The modern political climate is an interesting one to say the least. On the one hand, our current society is the most advanced and progressive it’s ever been. Yet when we turn on the news, it can often feel that we’re moving backwards. A film like BATTLE OF THE SEXES reminds us how far we’ve come and how far we still have to go, whilst also being just a jolly good time at the cinema.
In the early 1970s, Billie Jean King (Emma Stone) was the US number-one female tennis player, but the prize money she was expected to win was only an eighth of the male players’ prize. As an act of defiance, King and her fellow female players quit the Association of Tennis Professionals. But King faces distraction from her flirtatious hairdresser (Andrea Riseborough).
Meanwhile, ex-champion player Bobby Riggs (Steve Carell) is struggling with a gambling addiction that threatens to break apart his marriage. Instead of trying to give it up, Riggs comes up with a bet that will get him back in the public eye; a match between him and King, to prove which gender is the best at tennis.
The way the film takes the personal lives of these two characters, and runs their stories parallel alongside the central plot, is not groundbreaking, but brilliant nonetheless. Even if you know how the final match turns out, you don’t know which result would be best for their respective private struggles. That adds a whole new layer of drama to the already-infamous story, making the whole thing more cinematic.
The script is excellently funny, particularly for Carell (whose character can’t even resist playing cards in a therapy session regarding his gambling). There’s also some really sweet, tender moments, particularly for Stone and Riseborough, whose relationship feels genuine and very sensual. The direction is often beautiful, including a wonderful shot of King’s husband in a hotel corridor. He’s just received some bad news; in silhouette, backlit by the hallway lights, you can see his belly moving up and down, his breathing quickening from shock. It’s a simple touch, probably done in countless films before, but it’s very effectively done.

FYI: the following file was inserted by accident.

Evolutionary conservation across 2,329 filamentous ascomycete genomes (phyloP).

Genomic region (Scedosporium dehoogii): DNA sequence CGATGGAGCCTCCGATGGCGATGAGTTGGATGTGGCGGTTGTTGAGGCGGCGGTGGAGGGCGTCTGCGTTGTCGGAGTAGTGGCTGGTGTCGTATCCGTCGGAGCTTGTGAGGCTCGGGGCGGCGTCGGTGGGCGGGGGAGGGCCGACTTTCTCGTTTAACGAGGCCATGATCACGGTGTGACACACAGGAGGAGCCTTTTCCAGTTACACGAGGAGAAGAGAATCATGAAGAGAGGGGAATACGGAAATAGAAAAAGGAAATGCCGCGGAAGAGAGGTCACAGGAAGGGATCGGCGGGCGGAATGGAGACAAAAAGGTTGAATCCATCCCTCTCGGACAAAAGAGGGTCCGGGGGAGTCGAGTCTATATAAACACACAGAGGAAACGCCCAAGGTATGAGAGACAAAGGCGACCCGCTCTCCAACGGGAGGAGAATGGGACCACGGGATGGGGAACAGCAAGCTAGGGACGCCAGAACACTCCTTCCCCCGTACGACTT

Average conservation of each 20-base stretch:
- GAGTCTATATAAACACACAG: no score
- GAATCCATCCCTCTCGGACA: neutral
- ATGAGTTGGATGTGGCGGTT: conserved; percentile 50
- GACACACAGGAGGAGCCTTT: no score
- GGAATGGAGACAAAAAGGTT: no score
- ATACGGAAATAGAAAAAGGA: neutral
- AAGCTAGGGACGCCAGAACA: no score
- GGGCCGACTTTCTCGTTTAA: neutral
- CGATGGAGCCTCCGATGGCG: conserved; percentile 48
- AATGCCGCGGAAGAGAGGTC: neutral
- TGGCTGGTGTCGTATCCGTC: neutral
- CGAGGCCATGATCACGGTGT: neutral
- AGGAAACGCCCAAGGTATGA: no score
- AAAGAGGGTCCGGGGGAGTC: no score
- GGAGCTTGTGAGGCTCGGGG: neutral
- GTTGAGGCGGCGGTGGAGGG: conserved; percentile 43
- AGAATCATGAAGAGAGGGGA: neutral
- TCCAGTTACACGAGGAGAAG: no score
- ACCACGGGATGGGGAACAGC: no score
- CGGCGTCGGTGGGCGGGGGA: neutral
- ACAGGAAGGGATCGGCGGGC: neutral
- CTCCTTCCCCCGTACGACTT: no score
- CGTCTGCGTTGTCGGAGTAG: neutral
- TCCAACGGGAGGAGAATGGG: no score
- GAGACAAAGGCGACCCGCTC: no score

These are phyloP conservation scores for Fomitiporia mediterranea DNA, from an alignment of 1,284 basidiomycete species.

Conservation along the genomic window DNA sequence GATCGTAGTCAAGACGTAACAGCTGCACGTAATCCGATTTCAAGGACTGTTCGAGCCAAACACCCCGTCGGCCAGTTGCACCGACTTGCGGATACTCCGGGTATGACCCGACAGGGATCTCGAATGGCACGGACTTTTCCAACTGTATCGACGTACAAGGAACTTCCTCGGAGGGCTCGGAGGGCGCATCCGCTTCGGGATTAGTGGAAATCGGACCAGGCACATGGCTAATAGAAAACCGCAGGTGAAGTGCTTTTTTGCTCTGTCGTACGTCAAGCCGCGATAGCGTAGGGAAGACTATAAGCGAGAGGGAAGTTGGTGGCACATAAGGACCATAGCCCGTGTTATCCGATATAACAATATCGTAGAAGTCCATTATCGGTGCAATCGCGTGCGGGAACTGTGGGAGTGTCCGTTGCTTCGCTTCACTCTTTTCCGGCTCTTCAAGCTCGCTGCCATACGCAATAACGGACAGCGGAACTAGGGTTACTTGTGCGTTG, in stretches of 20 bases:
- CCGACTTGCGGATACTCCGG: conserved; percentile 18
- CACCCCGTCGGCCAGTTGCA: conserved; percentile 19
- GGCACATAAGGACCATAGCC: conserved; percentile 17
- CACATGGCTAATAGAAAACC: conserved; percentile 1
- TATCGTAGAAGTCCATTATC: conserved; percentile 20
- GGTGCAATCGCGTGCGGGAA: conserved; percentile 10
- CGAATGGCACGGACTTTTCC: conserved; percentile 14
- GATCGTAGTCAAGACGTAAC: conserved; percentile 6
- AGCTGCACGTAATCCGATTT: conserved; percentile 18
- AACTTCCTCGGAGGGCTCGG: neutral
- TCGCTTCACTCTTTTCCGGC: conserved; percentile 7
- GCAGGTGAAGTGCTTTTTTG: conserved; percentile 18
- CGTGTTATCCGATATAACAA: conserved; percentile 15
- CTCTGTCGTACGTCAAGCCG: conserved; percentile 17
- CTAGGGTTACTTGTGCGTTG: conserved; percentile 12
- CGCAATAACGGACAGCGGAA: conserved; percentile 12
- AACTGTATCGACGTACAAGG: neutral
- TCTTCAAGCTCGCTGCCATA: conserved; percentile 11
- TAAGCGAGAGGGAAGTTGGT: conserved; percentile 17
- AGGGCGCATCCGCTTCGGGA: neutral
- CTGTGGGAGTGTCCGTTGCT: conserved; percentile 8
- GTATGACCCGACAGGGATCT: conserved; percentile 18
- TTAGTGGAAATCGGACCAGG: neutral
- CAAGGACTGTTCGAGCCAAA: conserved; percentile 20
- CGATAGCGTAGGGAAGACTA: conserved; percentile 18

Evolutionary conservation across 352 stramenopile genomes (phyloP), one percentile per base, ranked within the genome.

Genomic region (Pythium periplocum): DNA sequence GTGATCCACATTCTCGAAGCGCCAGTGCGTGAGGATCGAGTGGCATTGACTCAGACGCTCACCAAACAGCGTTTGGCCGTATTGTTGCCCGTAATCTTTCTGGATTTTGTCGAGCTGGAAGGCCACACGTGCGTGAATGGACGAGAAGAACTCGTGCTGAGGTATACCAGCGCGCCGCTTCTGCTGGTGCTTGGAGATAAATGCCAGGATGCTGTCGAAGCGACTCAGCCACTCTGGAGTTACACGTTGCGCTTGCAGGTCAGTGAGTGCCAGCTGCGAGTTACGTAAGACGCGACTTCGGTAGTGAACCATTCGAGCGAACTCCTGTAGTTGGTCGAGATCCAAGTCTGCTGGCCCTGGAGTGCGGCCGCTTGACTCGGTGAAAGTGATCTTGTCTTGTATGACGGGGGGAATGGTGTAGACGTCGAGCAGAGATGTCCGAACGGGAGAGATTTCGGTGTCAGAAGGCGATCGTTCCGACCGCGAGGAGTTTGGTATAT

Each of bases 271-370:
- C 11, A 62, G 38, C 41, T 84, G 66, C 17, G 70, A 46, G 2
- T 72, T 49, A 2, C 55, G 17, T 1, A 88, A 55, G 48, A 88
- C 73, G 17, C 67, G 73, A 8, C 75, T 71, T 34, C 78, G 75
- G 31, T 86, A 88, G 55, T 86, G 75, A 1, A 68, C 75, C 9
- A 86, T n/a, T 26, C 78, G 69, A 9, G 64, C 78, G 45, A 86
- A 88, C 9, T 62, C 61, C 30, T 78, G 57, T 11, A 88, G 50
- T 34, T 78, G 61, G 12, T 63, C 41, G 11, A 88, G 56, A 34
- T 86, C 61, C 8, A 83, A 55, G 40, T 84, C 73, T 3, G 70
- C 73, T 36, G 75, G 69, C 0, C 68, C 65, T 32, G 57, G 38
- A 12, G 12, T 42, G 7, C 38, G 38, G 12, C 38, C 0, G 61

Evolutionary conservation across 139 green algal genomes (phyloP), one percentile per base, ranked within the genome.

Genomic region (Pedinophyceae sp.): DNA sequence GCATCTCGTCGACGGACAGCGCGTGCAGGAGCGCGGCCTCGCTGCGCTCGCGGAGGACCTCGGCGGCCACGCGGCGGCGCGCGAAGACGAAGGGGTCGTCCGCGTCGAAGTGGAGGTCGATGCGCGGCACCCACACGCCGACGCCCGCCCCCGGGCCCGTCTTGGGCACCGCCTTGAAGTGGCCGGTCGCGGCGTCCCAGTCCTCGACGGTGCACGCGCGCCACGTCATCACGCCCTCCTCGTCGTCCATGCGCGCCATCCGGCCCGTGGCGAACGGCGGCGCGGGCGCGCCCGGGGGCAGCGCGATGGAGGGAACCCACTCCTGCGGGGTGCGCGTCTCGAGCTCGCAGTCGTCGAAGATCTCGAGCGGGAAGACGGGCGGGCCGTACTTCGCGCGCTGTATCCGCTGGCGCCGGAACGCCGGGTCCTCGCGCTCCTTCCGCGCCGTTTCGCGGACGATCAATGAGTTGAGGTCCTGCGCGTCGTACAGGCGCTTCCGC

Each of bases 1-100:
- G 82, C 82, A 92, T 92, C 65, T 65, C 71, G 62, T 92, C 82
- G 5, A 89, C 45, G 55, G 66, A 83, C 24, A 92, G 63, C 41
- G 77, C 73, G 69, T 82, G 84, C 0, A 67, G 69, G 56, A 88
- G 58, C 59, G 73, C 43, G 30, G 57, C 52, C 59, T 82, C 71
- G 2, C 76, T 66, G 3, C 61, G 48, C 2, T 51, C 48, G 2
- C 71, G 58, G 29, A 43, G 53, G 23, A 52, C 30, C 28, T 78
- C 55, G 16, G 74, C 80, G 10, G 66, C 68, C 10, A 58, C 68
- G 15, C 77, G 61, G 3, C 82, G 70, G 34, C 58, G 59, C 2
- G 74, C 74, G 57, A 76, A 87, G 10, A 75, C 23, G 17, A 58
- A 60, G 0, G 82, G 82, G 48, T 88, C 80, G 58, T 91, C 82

Perhaps the most amazing thing is the cast. On top of Stone, Carell and Riseborough, the film co-stars Sarah Silverman, Bill Pullman, Alan Cumming and Natalie Morales, and features cameos from Fred Armisen, Chris Parnell and John C. McGinley. Normally, a stuffed cast like that suggests the filmmakers were more focussed on star-power than storytelling. On the contrary, everyone on screen is giving one of their strongest performances to date. The only one who could be accused of phoning it in is Cumming, whose gay costume designer is camp and clichéd to the extreme. But it’s Alan Cumming. All of his lines, even shots of him when he’s not saying anything, are the biggest laughs of the film.
This genre – if you could call it a genre – of feel-good comedy dramas, based on true stories of social justice, is tremendously successful. Films like THE FULL MONTY (1997) or PRIDE (2014) have been pleasing crowds (and bringing them to tears) for decades. On the downside, there isn’t a specifically unique selling point to set BATTLE OF THE SEXES aside from those films. It follows the formula to a T. On the upside, it might be one of the finest executions of the formula so far.
Also, if you are a little tight on money – why not consider becoming an Arts Picturehouse Member? It’s discounted for students and has so many great perks! Plus the cinema also hosts the C4 Slackers Club which also includes free tickets occasionally to new films which haven’t been release yet. Find out more here: https://www.picturehouses.com/cinema/Arts_Picturehouse_Cambridge/buy-membership
By Ben Jones
2nd November 2017
Image Credit: Cloud Eight Films, Decibel Films, Fox Searchlight Pictures